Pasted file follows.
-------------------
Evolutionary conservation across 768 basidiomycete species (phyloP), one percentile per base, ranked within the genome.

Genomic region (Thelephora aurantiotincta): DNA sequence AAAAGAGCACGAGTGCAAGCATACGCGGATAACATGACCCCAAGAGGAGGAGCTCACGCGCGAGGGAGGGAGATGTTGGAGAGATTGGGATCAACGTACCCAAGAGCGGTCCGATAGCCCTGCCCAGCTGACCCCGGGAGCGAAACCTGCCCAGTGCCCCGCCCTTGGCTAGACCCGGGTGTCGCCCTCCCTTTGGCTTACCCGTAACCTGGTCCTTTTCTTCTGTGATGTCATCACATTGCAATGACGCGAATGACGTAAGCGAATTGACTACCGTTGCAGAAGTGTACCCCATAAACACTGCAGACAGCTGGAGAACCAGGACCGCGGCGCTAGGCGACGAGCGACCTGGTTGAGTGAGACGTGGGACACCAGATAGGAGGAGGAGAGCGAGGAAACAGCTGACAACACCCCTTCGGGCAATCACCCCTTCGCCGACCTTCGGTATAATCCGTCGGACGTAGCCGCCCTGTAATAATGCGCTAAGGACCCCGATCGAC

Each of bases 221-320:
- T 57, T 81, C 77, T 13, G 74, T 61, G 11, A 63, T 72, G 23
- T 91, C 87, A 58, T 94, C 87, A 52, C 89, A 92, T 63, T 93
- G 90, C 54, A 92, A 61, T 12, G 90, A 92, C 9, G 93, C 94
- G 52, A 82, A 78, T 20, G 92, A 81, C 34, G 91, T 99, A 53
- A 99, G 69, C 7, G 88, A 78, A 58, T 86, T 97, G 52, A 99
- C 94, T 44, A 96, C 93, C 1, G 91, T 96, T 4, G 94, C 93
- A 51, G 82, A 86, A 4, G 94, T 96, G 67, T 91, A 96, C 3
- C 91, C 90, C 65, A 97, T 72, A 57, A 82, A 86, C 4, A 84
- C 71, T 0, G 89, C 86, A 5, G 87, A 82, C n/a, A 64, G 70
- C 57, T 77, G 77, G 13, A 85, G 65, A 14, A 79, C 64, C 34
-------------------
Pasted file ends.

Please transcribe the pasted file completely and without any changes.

Evolutionary conservation across 768 basidiomycete species (phyloP), one percentile per base, ranked within the genome.

Genomic region (Thelephora aurantiotincta): DNA sequence AAAAGAGCACGAGTGCAAGCATACGCGGATAACATGACCCCAAGAGGAGGAGCTCACGCGCGAGGGAGGGAGATGTTGGAGAGATTGGGATCAACGTACCCAAGAGCGGTCCGATAGCCCTGCCCAGCTGACCCCGGGAGCGAAACCTGCCCAGTGCCCCGCCCTTGGCTAGACCCGGGTGTCGCCCTCCCTTTGGCTTACCCGTAACCTGGTCCTTTTCTTCTGTGATGTCATCACATTGCAATGACGCGAATGACGTAAGCGAATTGACTACCGTTGCAGAAGTGTACCCCATAAACACTGCAGACAGCTGGAGAACCAGGACCGCGGCGCTAGGCGACGAGCGACCTGGTTGAGTGAGACGTGGGACACCAGATAGGAGGAGGAGAGCGAGGAAACAGCTGACAACACCCCTTCGGGCAATCACCCCTTCGCCGACCTTCGGTATAATCCGTCGGACGTAGCCGCCCTGTAATAATGCGCTAAGGACCCCGATCGAC

Each of bases 221-320:
- T 57, T 81, C 77, T 13, G 74, T 61, G 11, A 63, T 72, G 23
- T 91, C 87, A 58, T 94, C 87, A 52, C 89, A 92, T 63, T 93
- G 90, C 54, A 92, A 61, T 12, G 90, A 92, C 9, G 93, C 94
- G 52, A 82, A 78, T 20, G 92, A 81, C 34, G 91, T 99, A 53
- A 99, G 69, C 7, G 88, A 78, A 58, T 86, T 97, G 52, A 99
- C 94, T 44, A 96, C 93, C 1, G 91, T 96, T 4, G 94, C 93
- A 51, G 82, A 86, A 4, G 94, T 96, G 67, T 91, A 96, C 3
- C 91, C 90, C 65, A 97, T 72, A 57, A 82, A 86, C 4, A 84
- C 71, T 0, G 89, C 86, A 5, G 87, A 82, C n/a, A 64, G 70
- C 57, T 77, G 77, G 13, A 85, G 65, A 14, A 79, C 64, C 34